Friday -April 21st
Richard Loving, a white construction worker in Caroline County, Virginia, falls in love with a local black woman and family friend, Mildred Jeter. Upon Mildred discovering that she is pregnant, they decide to marry, but knowing that interracial marriage violates Virginia's anti-miscegenation laws, they drive to Washington, D.C. to get married in 1958. Richard makes plans to build a house for Mildred less than a mile from her family home.
Soon afterward, sheriff's deputies raid Mildred's home and arrest the Lovings. When Richard points to the marriage license, Sheriff Brooks curtly tells him that it has no validity in Virginia and hauls them both to jail. They plead guilty to breaking the anti-miscegenation law and are sentenced to one year in prison. However, the judge suspends the sentence, on condition that they not return to Virginia together for at least 25 years. The Lovings move to Washington to stay with a friend of Mildred's. They briefly return to Caroline County so their first child, Sidney, can be delivered by Richard's mother, a midwife. Arrested again, they are cleared when their lawyer says he erroneously advised them they could return.
Mildred and Richard have two other children together, Donald and Peggy. However, Mildred grows frustrated with being away from the country, and her frustration grows when she watches the March on Washington. She writes Attorney General Robert F. Kennedy for help. Kennedy refers them to the American Civil Liberties Union. Lawyer Bernard S. Cohen takes the case and confers with constitutional law expert Phil Hirschkop. They conclude that the Lovings' ordeal has a good chance of going all the way to the Supreme Court - and overturning similar anti-miscegenation laws across the nation.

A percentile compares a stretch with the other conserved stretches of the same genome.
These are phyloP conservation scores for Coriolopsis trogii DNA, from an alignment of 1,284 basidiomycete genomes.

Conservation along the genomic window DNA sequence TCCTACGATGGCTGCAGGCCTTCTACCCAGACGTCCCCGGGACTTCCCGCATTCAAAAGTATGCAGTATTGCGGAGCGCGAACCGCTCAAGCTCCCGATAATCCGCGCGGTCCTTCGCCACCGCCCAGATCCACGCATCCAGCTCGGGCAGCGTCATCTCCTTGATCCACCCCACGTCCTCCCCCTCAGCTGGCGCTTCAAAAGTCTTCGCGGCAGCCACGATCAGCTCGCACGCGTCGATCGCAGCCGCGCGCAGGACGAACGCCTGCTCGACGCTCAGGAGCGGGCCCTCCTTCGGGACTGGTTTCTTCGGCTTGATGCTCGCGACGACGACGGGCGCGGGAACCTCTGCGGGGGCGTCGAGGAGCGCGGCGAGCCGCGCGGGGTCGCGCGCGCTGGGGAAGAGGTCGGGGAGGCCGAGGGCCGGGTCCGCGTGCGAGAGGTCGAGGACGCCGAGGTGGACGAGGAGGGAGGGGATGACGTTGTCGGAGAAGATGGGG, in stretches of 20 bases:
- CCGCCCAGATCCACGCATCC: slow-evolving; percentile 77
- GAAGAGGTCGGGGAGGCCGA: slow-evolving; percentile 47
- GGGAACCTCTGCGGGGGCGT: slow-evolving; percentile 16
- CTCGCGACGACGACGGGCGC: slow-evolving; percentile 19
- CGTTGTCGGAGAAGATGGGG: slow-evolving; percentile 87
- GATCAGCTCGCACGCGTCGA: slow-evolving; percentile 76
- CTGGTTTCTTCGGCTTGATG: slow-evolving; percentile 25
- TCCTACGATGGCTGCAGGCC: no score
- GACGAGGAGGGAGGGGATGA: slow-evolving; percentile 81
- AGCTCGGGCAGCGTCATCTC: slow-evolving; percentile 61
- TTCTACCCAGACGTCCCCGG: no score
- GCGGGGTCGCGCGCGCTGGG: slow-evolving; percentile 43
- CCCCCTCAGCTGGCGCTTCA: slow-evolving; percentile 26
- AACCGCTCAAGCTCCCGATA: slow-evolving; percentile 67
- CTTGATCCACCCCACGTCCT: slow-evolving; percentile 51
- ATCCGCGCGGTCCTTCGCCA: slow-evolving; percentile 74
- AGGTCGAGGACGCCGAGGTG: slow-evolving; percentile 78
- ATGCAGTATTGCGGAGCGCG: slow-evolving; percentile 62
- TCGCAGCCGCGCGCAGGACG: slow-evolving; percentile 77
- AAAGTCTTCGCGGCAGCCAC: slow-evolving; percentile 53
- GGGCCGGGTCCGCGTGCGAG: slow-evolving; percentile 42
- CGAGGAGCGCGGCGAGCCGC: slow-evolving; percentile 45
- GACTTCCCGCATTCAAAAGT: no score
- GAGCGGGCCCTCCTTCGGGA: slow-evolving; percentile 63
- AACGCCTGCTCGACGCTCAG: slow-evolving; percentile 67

After an accident, the Lovings slip back into Virginia, settling in a remote portion of King and Queen County while their case moves through the courts. Their case gains wide attention, and is profiled in Life magazine by photographer Grey Villet. The state contends that people of different races were never intended to live together, and goes as far as to suggest the Lovings' children are bastards. The state Supreme Court refuses to set aside the Lovings' conviction. Undeterred, Cohen and Hirschkop appeal to the federal Supreme Court. Before going to Washington, Cohen asks Richard if he has a message for the justices. Richard replies, "Tell them that I love my wife."
Several weeks later, the Supreme Court unanimously holds that laws prohibiting interracial marriage are unconstitutional. The film ends with the Lovings back in Caroline County, working on their dream house. Richard dies in a car accident in 1975, while Mildred continues to live in the house Richard built for her until her death in 2008.